The Beehive: the official blog of the Massachusetts Historical Society

April Fools’ Day, 1864: The Cartoon Antics of Thomas Nast

Happy New Year!

…April Fool! Though, according to the Julian calendar developed by Julius Caesar, April 1 was designated the first day of the year. When Pope Gregory XIII instituted a new calendar in 1564 with January 1 as the start of the new year, adherents of the Gregorian calendar ridiculed the old-timers who continued to celebrate April 1 as New Year’s Day, labelling them “fools” and heaping pranks upon them. This tradition of practical jokes and pranks continues today, though in harmless fun and enjoyment for all (hopefully).



Printed in the April 2, 1864 issue of Harper’s Weekly, Thomas Nast’s depiction of “The First of April, 1864incorporates political commentary, Civil War satire, and general foolery. In the top insets, we see the antics of Union soldiers fooling their fellow men regarding the Confederate Army’s nearby whereabouts (top left), and Union sailors likewise blocking their comrades’ view of the enemy (top right). The bottom left inset depicts a husband and wife who have switched appearances, the wife sporting a coat, top hat, and mustache while her husband wears a dress and bonnet. In the center images, people have attached signs and strings with objects to others behind their backs. Nast gives the viewer a sense of his feelings for the Peace Democrats of the North, who were proponents of a cease-fire and negotiated settlement with the Confederacy, by depicting them as geese and donkeys in the top center image.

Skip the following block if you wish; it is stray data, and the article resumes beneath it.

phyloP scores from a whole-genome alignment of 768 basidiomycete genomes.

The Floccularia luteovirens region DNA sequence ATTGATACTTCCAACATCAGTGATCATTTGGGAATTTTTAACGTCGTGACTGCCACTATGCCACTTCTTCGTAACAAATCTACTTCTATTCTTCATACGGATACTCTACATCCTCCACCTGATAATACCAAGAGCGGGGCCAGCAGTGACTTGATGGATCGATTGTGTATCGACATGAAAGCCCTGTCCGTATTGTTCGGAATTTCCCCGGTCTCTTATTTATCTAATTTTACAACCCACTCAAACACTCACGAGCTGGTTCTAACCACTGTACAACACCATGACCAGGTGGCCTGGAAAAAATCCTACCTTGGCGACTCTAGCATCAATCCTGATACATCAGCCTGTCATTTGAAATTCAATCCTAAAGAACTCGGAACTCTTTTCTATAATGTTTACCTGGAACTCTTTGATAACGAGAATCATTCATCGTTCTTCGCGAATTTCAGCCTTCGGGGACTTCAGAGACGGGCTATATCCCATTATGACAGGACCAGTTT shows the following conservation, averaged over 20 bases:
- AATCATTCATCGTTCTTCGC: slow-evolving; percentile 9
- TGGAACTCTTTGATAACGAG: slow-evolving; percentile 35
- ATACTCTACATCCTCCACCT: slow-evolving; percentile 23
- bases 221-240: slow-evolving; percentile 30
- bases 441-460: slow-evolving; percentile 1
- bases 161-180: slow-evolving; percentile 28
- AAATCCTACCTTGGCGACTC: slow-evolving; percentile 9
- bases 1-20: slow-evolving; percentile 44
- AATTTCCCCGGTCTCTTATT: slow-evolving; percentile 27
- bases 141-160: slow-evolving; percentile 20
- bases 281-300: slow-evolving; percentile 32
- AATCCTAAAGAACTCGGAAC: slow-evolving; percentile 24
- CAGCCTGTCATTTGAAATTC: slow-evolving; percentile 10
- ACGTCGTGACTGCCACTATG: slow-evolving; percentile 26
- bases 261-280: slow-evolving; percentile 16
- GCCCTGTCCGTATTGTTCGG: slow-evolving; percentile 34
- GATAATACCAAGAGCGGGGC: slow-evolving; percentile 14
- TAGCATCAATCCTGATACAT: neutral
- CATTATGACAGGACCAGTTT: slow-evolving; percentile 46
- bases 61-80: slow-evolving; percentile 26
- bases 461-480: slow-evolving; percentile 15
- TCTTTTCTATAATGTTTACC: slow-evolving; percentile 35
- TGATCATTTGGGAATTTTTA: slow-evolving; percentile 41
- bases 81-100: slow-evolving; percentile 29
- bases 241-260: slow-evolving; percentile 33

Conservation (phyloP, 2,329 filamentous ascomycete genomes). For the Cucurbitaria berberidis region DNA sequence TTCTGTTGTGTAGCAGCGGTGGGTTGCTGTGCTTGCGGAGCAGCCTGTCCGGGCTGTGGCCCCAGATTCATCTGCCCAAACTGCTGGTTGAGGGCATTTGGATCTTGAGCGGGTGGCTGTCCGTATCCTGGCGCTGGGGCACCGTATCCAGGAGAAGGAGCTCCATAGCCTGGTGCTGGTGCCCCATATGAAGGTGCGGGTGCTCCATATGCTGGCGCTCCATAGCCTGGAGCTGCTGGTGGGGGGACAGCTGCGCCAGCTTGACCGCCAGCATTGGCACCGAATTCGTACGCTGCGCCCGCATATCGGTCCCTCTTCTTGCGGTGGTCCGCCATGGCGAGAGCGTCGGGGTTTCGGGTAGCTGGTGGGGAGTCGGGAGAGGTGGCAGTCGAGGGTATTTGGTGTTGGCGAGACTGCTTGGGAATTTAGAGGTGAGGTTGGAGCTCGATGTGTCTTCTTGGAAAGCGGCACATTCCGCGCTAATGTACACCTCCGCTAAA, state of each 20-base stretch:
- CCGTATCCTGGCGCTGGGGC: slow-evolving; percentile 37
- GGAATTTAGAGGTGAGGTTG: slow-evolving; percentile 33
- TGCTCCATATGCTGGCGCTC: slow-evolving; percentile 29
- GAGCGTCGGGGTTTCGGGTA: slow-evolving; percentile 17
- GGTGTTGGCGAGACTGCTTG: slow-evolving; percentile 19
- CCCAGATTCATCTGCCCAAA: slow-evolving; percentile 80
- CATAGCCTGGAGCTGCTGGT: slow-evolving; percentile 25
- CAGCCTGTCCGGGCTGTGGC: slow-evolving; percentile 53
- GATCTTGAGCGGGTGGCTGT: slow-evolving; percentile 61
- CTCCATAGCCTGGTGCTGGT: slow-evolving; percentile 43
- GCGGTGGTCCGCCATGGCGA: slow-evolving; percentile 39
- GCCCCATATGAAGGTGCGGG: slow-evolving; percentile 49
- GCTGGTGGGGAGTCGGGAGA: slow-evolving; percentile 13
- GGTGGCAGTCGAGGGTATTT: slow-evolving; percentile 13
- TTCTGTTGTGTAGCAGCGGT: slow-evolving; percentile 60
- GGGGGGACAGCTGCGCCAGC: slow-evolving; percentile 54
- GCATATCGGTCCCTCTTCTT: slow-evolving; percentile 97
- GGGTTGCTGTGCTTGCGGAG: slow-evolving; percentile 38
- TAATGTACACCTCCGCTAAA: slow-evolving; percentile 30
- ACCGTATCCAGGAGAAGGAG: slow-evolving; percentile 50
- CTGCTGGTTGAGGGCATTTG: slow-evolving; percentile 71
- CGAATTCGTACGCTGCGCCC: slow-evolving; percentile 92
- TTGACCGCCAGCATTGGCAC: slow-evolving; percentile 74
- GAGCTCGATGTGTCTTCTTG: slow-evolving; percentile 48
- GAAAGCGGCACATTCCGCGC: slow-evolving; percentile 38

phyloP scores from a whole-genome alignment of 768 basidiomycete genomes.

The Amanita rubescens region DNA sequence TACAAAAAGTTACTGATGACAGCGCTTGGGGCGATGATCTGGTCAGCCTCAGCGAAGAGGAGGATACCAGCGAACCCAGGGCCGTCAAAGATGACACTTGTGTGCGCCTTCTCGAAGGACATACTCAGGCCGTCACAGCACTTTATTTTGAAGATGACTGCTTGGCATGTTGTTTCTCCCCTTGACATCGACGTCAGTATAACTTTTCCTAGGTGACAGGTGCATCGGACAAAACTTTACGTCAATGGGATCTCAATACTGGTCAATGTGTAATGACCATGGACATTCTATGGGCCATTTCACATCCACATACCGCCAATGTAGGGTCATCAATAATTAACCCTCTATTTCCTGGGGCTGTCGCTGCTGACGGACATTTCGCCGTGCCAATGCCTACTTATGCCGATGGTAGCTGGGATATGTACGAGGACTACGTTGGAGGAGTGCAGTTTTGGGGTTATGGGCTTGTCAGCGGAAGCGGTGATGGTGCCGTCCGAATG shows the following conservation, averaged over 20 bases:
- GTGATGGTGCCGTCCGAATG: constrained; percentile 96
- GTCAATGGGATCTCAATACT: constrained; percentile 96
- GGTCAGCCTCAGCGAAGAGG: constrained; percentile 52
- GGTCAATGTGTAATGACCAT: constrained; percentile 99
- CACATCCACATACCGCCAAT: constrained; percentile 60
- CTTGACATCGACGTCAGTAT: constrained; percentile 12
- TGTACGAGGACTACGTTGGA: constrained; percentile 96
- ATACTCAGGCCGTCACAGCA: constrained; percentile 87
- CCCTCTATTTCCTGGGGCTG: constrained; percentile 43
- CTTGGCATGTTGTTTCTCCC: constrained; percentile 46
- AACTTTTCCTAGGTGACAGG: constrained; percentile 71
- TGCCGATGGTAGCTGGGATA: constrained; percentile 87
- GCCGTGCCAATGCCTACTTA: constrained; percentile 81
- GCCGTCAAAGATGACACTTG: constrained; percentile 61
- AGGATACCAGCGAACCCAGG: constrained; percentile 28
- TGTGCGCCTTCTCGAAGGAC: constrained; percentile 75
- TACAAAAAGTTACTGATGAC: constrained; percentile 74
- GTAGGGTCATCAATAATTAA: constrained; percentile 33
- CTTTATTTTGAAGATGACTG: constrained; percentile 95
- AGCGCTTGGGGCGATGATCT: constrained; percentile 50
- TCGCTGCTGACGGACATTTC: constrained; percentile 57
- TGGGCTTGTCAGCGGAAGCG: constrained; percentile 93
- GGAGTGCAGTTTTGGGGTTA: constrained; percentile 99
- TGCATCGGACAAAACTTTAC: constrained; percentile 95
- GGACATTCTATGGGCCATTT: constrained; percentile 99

Thomas Nast, known as the “Father of the American Cartoon,” was a German-born American whose politically-charged cartoons wielded considerable influence over public opinion. His cartoons, many published in Harper’s Weekly, helped bring down the infamous “Boss” Tweed of Tammany Hall and influenced the elections of Abraham Lincoln in 1864 and Ulysses S. Grant in 1868 and 1872. Nast is also noted for creating the Republican Party symbol of the elephant and the modern depiction of Santa Claus.

To view this woodcut print in greater detail, visit the library in person and see if you can decipher more April Fools’ Day trickery in these scenes!


permalink | Published: Friday, 1 April, 2016, 12:00 AM


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